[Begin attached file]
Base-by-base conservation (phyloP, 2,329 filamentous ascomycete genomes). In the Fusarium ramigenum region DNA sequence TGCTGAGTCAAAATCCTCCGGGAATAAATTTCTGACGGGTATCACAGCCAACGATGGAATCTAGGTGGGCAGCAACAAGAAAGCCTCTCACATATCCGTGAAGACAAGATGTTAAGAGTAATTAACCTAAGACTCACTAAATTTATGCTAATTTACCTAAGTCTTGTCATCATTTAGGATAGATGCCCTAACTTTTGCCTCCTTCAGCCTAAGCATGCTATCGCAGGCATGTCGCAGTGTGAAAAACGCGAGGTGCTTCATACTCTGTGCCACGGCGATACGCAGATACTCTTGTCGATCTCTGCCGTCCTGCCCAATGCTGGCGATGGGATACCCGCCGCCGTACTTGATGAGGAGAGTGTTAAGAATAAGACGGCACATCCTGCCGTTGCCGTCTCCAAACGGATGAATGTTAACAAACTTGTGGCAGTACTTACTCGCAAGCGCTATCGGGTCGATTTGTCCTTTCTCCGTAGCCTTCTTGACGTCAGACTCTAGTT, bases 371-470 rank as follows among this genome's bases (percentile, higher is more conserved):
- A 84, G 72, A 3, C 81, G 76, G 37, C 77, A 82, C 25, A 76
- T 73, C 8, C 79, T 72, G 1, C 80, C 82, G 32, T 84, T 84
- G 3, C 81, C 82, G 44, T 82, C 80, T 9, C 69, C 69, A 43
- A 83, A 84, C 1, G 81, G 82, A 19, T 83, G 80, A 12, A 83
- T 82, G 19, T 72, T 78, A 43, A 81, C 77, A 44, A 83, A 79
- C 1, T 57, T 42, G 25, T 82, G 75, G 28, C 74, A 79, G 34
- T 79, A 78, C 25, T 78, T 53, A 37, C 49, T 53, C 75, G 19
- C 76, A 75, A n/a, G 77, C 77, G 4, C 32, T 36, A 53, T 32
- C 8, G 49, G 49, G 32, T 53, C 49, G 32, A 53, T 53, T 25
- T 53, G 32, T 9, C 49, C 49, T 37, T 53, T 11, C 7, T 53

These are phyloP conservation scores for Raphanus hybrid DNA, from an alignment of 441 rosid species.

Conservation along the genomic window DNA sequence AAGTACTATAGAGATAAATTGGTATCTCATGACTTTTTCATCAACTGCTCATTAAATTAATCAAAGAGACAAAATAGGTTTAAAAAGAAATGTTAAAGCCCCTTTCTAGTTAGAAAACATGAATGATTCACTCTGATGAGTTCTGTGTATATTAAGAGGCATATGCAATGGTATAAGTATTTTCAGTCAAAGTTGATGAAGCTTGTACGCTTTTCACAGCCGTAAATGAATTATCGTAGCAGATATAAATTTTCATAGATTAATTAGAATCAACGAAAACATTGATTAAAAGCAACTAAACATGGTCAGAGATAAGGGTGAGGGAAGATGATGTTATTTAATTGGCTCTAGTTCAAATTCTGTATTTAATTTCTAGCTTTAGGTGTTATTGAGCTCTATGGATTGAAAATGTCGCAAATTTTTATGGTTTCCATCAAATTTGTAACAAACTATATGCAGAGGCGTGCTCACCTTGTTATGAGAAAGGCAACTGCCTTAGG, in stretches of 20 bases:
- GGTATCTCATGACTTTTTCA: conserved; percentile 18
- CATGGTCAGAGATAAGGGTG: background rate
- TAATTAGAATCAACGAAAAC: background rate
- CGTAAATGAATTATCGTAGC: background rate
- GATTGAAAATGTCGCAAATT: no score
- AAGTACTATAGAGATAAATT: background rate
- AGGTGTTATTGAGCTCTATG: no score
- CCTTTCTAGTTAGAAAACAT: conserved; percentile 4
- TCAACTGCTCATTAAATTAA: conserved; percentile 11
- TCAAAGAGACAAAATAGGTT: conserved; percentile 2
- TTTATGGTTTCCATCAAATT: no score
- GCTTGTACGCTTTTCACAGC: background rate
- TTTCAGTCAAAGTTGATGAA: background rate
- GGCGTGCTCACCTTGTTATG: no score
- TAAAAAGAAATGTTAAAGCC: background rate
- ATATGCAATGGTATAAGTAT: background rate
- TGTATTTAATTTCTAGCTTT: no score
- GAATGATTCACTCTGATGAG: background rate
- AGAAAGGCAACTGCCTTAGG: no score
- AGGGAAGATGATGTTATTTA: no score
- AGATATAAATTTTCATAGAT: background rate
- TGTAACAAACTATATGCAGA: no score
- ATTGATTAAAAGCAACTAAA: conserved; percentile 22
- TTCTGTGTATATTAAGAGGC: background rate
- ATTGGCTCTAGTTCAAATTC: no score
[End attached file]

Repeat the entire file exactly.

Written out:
Base-by-base conservation (phyloP, 2,329 filamentous ascomycete genomes). In the Fusarium ramigenum region DNA sequence TGCTGAGTCAAAATCCTCCGGGAATAAATTTCTGACGGGTATCACAGCCAACGATGGAATCTAGGTGGGCAGCAACAAGAAAGCCTCTCACATATCCGTGAAGACAAGATGTTAAGAGTAATTAACCTAAGACTCACTAAATTTATGCTAATTTACCTAAGTCTTGTCATCATTTAGGATAGATGCCCTAACTTTTGCCTCCTTCAGCCTAAGCATGCTATCGCAGGCATGTCGCAGTGTGAAAAACGCGAGGTGCTTCATACTCTGTGCCACGGCGATACGCAGATACTCTTGTCGATCTCTGCCGTCCTGCCCAATGCTGGCGATGGGATACCCGCCGCCGTACTTGATGAGGAGAGTGTTAAGAATAAGACGGCACATCCTGCCGTTGCCGTCTCCAAACGGATGAATGTTAACAAACTTGTGGCAGTACTTACTCGCAAGCGCTATCGGGTCGATTTGTCCTTTCTCCGTAGCCTTCTTGACGTCAGACTCTAGTT, bases 371-470 rank as follows among this genome's bases (percentile, higher is more conserved):
- A 84, G 72, A 3, C 81, G 76, G 37, C 77, A 82, C 25, A 76
- T 73, C 8, C 79, T 72, G 1, C 80, C 82, G 32, T 84, T 84
- G 3, C 81, C 82, G 44, T 82, C 80, T 9, C 69, C 69, A 43
- A 83, A 84, C 1, G 81, G 82, A 19, T 83, G 80, A 12, A 83
- T 82, G 19, T 72, T 78, A 43, A 81, C 77, A 44, A 83, A 79
- C 1, T 57, T 42, G 25, T 82, G 75, G 28, C 74, A 79, G 34
- T 79, A 78, C 25, T 78, T 53, A 37, C 49, T 53, C 75, G 19
- C 76, A 75, A n/a, G 77, C 77, G 4, C 32, T 36, A 53, T 32
- C 8, G 49, G 49, G 32, T 53, C 49, G 32, A 53, T 53, T 25
- T 53, G 32, T 9, C 49, C 49, T 37, T 53, T 11, C 7, T 53

These are phyloP conservation scores for Raphanus hybrid DNA, from an alignment of 441 rosid species.

Conservation along the genomic window DNA sequence AAGTACTATAGAGATAAATTGGTATCTCATGACTTTTTCATCAACTGCTCATTAAATTAATCAAAGAGACAAAATAGGTTTAAAAAGAAATGTTAAAGCCCCTTTCTAGTTAGAAAACATGAATGATTCACTCTGATGAGTTCTGTGTATATTAAGAGGCATATGCAATGGTATAAGTATTTTCAGTCAAAGTTGATGAAGCTTGTACGCTTTTCACAGCCGTAAATGAATTATCGTAGCAGATATAAATTTTCATAGATTAATTAGAATCAACGAAAACATTGATTAAAAGCAACTAAACATGGTCAGAGATAAGGGTGAGGGAAGATGATGTTATTTAATTGGCTCTAGTTCAAATTCTGTATTTAATTTCTAGCTTTAGGTGTTATTGAGCTCTATGGATTGAAAATGTCGCAAATTTTTATGGTTTCCATCAAATTTGTAACAAACTATATGCAGAGGCGTGCTCACCTTGTTATGAGAAAGGCAACTGCCTTAGG, in stretches of 20 bases:
- GGTATCTCATGACTTTTTCA: conserved; percentile 18
- CATGGTCAGAGATAAGGGTG: background rate
- TAATTAGAATCAACGAAAAC: background rate
- CGTAAATGAATTATCGTAGC: background rate
- GATTGAAAATGTCGCAAATT: no score
- AAGTACTATAGAGATAAATT: background rate
- AGGTGTTATTGAGCTCTATG: no score
- CCTTTCTAGTTAGAAAACAT: conserved; percentile 4
- TCAACTGCTCATTAAATTAA: conserved; percentile 11
- TCAAAGAGACAAAATAGGTT: conserved; percentile 2
- TTTATGGTTTCCATCAAATT: no score
- GCTTGTACGCTTTTCACAGC: background rate
- TTTCAGTCAAAGTTGATGAA: background rate
- GGCGTGCTCACCTTGTTATG: no score
- TAAAAAGAAATGTTAAAGCC: background rate
- ATATGCAATGGTATAAGTAT: background rate
- TGTATTTAATTTCTAGCTTT: no score
- GAATGATTCACTCTGATGAG: background rate
- AGAAAGGCAACTGCCTTAGG: no score
- AGGGAAGATGATGTTATTTA: no score
- AGATATAAATTTTCATAGAT: background rate
- TGTAACAAACTATATGCAGA: no score
- ATTGATTAAAAGCAACTAAA: conserved; percentile 22
- TTCTGTGTATATTAAGAGGC: background rate
- ATTGGCTCTAGTTCAAATTC: no score